From the Archives - Prisoner Exchange
On October 4, 1777, George Washington undertook an attack on British Gen. Sir William Howe’s army at Germantown, Pennsylvania. His plan, brilliant plan in concept, was to get behind the British by a long flank march. But the plan was flawed in that the troops Washington had were neither trained nor hardened sufficiently to effectively carry it out. As a result, the battle went badly for the Americans. But all was not lost. Washington’s troops came away with a most valuable prisoner, to wit, Sir William’s dog.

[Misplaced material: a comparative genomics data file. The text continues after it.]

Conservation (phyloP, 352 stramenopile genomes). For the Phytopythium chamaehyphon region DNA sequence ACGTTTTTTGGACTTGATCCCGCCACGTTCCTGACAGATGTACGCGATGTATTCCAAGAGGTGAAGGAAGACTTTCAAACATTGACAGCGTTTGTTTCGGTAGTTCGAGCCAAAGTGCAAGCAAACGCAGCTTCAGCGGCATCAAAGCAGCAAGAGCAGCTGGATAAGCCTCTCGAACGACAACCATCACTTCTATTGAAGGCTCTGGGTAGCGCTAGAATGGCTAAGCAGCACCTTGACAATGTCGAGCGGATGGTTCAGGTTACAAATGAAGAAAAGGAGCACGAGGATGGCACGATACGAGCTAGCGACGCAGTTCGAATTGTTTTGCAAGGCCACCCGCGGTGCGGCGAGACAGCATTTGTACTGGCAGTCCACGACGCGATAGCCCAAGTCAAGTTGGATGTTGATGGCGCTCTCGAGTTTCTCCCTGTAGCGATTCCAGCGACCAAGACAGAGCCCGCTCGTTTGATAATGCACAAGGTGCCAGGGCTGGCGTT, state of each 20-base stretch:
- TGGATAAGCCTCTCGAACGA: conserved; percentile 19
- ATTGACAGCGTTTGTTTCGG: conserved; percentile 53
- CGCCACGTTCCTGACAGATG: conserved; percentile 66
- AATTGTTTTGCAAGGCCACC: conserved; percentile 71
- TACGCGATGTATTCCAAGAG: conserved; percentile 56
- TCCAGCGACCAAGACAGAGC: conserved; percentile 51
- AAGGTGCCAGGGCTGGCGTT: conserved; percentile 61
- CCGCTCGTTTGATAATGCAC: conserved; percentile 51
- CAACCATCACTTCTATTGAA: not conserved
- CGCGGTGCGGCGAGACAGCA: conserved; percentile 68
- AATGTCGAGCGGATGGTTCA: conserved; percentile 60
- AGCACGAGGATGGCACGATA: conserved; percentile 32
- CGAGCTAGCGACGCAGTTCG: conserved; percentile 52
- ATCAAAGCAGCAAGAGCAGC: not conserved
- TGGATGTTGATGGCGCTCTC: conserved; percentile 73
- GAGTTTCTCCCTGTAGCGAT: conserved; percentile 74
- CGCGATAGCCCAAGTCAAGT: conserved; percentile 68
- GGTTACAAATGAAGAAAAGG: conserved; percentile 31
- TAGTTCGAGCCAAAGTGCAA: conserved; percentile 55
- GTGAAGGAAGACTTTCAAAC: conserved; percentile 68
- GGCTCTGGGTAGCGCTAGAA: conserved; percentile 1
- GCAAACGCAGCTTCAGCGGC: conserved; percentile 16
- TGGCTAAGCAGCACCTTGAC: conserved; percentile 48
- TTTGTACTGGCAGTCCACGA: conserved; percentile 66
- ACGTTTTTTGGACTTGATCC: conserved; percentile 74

Being a proper eighteenth century officer and gentleman, on October 6th, Washington promptly took pen in hand to write his adversary,
General Washington’s compliments to General Howe. He does himself the pleasure to return to him a dog, which accidentally fell into his hands, and by the inscription on the collar appears to belong to General Howe.